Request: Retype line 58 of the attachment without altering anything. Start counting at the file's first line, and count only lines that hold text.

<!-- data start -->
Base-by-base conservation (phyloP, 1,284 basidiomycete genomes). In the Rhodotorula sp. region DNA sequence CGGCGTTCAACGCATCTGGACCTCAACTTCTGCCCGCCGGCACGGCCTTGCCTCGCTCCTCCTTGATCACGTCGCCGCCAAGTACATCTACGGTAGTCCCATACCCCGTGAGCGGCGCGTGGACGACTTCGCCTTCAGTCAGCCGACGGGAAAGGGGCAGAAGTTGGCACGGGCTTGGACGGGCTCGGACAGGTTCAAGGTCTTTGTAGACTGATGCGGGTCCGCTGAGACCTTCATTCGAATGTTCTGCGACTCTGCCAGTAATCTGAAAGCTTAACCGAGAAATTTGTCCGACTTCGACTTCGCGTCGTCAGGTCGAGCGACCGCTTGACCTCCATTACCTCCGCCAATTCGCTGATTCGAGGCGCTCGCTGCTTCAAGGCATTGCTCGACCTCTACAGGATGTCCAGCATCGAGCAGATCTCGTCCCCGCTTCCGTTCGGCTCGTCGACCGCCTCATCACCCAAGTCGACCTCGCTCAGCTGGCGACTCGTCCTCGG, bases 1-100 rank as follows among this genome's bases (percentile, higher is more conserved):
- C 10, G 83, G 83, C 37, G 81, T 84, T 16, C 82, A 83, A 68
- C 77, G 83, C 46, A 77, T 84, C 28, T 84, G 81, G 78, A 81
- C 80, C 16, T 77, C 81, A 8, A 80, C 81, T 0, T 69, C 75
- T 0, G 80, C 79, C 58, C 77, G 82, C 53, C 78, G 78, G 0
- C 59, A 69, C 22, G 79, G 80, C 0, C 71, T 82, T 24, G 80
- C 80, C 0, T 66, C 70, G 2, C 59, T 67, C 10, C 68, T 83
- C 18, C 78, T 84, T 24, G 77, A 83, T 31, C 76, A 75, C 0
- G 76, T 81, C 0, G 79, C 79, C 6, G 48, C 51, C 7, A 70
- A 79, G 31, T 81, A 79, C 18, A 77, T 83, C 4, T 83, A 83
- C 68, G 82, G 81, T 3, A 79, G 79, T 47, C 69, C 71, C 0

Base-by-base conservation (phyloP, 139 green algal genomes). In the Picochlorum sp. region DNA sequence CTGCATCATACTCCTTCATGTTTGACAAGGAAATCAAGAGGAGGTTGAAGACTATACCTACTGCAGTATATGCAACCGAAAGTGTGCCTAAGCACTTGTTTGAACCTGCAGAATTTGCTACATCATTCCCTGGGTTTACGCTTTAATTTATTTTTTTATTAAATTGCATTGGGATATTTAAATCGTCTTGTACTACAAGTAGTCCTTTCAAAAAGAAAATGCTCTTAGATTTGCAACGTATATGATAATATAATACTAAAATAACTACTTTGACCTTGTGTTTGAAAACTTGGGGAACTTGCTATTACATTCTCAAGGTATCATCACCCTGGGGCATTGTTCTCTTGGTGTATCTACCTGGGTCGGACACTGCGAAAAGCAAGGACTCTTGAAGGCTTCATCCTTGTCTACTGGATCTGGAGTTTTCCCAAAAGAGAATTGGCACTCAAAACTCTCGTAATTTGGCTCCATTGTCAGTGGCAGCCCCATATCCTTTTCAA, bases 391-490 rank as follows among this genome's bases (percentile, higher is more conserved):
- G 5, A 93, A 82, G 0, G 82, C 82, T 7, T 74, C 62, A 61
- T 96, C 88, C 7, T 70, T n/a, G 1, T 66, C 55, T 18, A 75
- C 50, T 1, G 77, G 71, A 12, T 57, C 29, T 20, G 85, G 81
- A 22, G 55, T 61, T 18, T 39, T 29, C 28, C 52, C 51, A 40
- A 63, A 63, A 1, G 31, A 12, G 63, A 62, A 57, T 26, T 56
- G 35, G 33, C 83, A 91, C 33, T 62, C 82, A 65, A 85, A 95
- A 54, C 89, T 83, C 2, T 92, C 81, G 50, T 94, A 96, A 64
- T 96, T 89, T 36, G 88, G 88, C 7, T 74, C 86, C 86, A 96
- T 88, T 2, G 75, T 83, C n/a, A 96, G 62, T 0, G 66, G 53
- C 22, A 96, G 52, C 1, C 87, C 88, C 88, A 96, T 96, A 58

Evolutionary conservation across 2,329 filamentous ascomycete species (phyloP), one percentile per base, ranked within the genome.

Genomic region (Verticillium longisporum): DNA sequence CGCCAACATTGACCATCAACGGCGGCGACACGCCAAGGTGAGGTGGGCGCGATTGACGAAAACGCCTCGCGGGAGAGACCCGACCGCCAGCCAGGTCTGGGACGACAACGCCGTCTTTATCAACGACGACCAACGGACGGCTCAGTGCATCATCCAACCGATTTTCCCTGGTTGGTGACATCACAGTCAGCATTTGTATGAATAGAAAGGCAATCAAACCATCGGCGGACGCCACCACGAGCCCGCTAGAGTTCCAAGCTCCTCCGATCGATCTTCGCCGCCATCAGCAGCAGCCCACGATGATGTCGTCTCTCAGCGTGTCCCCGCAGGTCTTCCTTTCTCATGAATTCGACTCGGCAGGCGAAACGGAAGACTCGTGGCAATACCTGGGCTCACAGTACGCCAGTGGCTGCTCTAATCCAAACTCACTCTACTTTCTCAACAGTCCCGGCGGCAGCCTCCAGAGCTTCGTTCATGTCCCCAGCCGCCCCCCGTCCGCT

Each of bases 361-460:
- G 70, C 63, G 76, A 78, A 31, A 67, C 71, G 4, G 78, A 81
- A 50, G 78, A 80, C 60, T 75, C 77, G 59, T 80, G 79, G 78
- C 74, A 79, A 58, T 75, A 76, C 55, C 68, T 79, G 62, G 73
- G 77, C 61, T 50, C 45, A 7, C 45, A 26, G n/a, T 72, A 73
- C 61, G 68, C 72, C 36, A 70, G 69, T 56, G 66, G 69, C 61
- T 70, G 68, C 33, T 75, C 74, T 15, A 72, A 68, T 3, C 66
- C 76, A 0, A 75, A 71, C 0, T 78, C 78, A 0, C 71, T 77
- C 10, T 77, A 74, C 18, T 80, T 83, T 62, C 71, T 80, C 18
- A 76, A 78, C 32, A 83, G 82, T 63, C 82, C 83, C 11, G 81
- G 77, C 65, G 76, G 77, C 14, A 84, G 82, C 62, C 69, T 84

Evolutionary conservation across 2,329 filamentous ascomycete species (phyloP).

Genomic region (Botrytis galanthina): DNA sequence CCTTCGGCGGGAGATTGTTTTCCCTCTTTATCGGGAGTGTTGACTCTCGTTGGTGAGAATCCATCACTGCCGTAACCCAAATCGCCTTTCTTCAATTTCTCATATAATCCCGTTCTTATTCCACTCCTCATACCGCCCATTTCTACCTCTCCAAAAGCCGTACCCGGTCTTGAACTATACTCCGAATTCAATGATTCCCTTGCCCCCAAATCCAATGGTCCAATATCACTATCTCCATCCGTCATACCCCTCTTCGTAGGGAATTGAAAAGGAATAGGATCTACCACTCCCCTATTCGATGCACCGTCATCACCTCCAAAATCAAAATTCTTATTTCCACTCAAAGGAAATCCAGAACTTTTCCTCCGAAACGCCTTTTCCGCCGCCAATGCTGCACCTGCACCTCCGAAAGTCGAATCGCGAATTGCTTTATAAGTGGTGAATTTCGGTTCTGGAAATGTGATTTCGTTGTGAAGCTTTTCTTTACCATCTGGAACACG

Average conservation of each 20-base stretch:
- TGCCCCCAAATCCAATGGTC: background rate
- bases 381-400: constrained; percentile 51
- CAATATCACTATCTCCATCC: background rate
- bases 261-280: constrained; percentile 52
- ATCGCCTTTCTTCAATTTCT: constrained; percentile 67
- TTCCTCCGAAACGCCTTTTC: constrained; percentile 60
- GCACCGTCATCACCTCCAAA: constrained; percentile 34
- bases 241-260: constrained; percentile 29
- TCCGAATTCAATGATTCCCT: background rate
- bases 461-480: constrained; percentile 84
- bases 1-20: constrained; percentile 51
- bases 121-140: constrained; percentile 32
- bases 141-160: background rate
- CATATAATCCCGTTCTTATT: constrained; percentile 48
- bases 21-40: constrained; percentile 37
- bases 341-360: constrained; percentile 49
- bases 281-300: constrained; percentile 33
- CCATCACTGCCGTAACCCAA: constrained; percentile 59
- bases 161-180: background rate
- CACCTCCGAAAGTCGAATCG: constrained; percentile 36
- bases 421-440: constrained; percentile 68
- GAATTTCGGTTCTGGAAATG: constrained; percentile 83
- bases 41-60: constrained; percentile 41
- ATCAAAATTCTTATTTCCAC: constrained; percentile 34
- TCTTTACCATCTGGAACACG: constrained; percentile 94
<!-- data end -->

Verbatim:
- CACCTCCGAAAGTCGAATCG: constrained; percentile 36